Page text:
Precious Star is outright one of the best shmups I have ever played and if you have any love for bullet hells at all you should click one of the links above this paragraph right now so you can download it and start playing it as soon as possible. Difficulty balance, ship weaponry, bosses, stages, scoring systems, graphics, and sound design – this game does them all exceptionally well. If you’re still reading this (or if you’ve come back after having played Precious Star for yourself), I’ll go ahead and dive right in to talking about just why this game works so well.
Nothing here is out of the ordinary, at least at first glance. You have three ships to choose from (along with at least one unlockable ship) with different movement speeds, firepower, and attack ranges, two difficulty settings, six stages, a few continues, and plenty of bullets. Even upon making a closer inspection you won’t find anything overly unusual here. Each ship has access to a unique bomb attack which temporarily grants it invincibility and causes plenty of damage either in a specific area or across the entire screen and more bombs are earned through killing enemies to fill a meter. There’s also a power meter which also fills as you kill enemies and, as you can probably guess, it makes your ship stronger. Despite all of these common, though by no means bad, elements, the gameplay is significantly changed up by the inclusion of the all-important Weapon Meter and the ships themselves.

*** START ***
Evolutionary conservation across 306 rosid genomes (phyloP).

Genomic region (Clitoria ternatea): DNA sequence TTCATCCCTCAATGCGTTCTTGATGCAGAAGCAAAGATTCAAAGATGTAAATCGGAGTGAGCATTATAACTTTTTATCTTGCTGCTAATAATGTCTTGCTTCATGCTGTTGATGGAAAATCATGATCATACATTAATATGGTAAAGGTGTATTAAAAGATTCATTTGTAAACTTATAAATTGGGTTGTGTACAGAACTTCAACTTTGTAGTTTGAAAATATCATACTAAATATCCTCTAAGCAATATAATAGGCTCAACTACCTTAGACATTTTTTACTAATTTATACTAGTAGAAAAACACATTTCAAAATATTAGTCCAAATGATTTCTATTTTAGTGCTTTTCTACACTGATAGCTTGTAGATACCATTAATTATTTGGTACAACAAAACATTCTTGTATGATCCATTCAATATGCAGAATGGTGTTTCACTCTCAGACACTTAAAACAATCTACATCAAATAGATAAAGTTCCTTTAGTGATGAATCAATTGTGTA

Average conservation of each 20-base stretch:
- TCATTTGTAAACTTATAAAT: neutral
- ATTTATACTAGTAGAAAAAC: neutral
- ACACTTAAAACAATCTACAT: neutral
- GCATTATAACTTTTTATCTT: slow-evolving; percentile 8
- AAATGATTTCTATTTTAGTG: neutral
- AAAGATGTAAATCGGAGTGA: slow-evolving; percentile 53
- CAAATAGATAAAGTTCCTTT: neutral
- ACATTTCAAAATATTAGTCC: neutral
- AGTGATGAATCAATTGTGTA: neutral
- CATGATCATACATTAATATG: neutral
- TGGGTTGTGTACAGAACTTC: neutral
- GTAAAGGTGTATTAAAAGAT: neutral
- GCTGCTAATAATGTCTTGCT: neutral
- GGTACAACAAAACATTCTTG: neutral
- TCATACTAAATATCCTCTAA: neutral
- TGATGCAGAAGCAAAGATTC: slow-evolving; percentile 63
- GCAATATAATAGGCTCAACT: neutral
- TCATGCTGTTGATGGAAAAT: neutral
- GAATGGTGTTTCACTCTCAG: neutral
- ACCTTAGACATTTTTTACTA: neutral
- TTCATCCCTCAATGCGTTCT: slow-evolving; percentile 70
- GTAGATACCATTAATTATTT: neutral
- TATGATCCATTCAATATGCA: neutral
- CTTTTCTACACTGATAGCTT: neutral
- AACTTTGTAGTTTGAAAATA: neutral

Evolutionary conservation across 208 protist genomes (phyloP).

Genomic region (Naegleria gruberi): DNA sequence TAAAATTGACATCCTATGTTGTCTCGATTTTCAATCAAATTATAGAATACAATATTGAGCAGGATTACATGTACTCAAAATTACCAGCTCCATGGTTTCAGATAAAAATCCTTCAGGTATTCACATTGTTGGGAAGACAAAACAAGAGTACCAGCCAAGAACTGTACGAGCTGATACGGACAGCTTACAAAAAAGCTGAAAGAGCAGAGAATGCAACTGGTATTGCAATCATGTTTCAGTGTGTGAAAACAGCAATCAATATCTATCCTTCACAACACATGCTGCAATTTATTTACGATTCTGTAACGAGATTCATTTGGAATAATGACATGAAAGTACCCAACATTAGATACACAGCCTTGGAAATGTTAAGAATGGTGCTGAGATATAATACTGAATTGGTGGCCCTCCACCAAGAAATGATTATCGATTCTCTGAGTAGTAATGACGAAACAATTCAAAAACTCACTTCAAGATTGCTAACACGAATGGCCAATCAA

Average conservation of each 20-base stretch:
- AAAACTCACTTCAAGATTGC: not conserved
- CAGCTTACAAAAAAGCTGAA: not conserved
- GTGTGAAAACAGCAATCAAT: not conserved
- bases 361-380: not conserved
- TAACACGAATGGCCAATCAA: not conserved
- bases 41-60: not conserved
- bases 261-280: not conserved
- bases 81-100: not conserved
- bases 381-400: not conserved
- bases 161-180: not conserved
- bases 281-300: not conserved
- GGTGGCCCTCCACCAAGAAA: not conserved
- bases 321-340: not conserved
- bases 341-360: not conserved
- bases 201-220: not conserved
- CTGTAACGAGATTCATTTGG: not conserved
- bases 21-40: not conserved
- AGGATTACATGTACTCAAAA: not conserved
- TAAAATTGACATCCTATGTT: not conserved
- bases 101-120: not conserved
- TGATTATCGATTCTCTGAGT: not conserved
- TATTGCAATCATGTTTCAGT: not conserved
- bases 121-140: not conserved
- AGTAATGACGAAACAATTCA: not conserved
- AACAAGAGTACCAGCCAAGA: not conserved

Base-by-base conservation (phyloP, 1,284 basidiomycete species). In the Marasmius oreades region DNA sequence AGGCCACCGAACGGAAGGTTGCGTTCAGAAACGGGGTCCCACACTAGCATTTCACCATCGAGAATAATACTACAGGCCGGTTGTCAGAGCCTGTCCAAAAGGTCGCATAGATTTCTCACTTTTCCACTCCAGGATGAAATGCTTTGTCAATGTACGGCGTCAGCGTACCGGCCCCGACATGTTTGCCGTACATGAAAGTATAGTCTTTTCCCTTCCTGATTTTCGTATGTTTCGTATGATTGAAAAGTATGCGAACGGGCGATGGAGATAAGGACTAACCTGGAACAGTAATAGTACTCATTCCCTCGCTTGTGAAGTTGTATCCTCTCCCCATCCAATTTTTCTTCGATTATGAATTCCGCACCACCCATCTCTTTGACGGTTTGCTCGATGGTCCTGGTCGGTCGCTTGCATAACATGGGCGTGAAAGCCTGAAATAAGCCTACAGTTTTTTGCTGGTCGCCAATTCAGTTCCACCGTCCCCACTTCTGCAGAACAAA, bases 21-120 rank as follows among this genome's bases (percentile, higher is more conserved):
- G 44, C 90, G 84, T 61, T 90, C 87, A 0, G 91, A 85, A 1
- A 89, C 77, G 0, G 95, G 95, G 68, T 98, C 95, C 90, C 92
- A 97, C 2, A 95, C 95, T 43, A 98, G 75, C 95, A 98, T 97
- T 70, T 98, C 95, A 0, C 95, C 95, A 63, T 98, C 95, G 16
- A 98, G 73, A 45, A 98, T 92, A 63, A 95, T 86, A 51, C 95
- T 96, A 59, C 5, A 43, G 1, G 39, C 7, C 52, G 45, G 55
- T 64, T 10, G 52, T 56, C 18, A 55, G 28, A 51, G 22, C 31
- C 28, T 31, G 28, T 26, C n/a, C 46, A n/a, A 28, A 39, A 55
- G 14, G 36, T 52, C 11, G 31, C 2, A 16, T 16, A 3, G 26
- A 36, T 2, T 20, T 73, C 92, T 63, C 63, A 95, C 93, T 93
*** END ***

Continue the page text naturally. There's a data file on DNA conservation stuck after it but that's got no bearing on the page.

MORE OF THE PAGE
You have access to the standard bullet hell combination of a wide normal attack and a focused mode where your ship slows down and directs its firepower straight ahead, but this time around you also have a third form of attack through the Weapon Meter. This third way of attacking is tied directly to the Weapon Meter and you’ll be relying on it constantly. Coming in the form of a single burst attack, this ability can be used by releasing the focus fire button when the Weapon Meter is mostly full for a weak variant or used at full strength when the Weapon Meter is entirely full, but in either case the meter is completely drained after use. Thankfully, the Weapon Meter itself refills within about three seconds and makes a very useful chiming noise when it is completely full so you don’t need to constantly keep an eye on it. More than anything else, these attacks define each of the ships, but to better understand the attacks it’s time we took a look at the ships themselves.
You start the game with access to a red ship, a yellow ship, and a green ship and completing the game grants access to a blue ship; there may very well be at least one more ship to unlock, but if it exists I have not discovered it as of this time. The red ship is the most ‘traditional’ of the lot with a fast movement speed, high attack power, a wide normal shot, a completely straight focused shot, and a bomb in the form of a large laser. However, its weapon attack shoots out a spread of large shots which leave behind circles which in turn stay fixed in their relative position on the screen, damaging anything they touch until they eventually fade away. With the inclusion of this ability, the red ship is transformed from being a generic all-rounder to being the ship most capable of focusing its fire on a specific part of the screen at the cost of not having any real way of dealing with threats on its sides or behind it.
Meanwhile, the yellow ship is all about homing attacks, even its special weapon attack comes in the form of a series of homing lasers, making it capable of taking out hordes of weak enemies before they even appear on the screen. However, this ship is surprisingly well-balanced because it is by far the slowest ship in the game and its individual shots are extremely weak; the yellow ship can blaze through the early stages, but it runs into trouble with just about every boss in the second half of the game because many of these bosses have smaller main bodies and many breakable parts, which results in the homing attacks dealing a little bit of damage to everything and destroying nothing until after a significant amount of time after the start of the fight.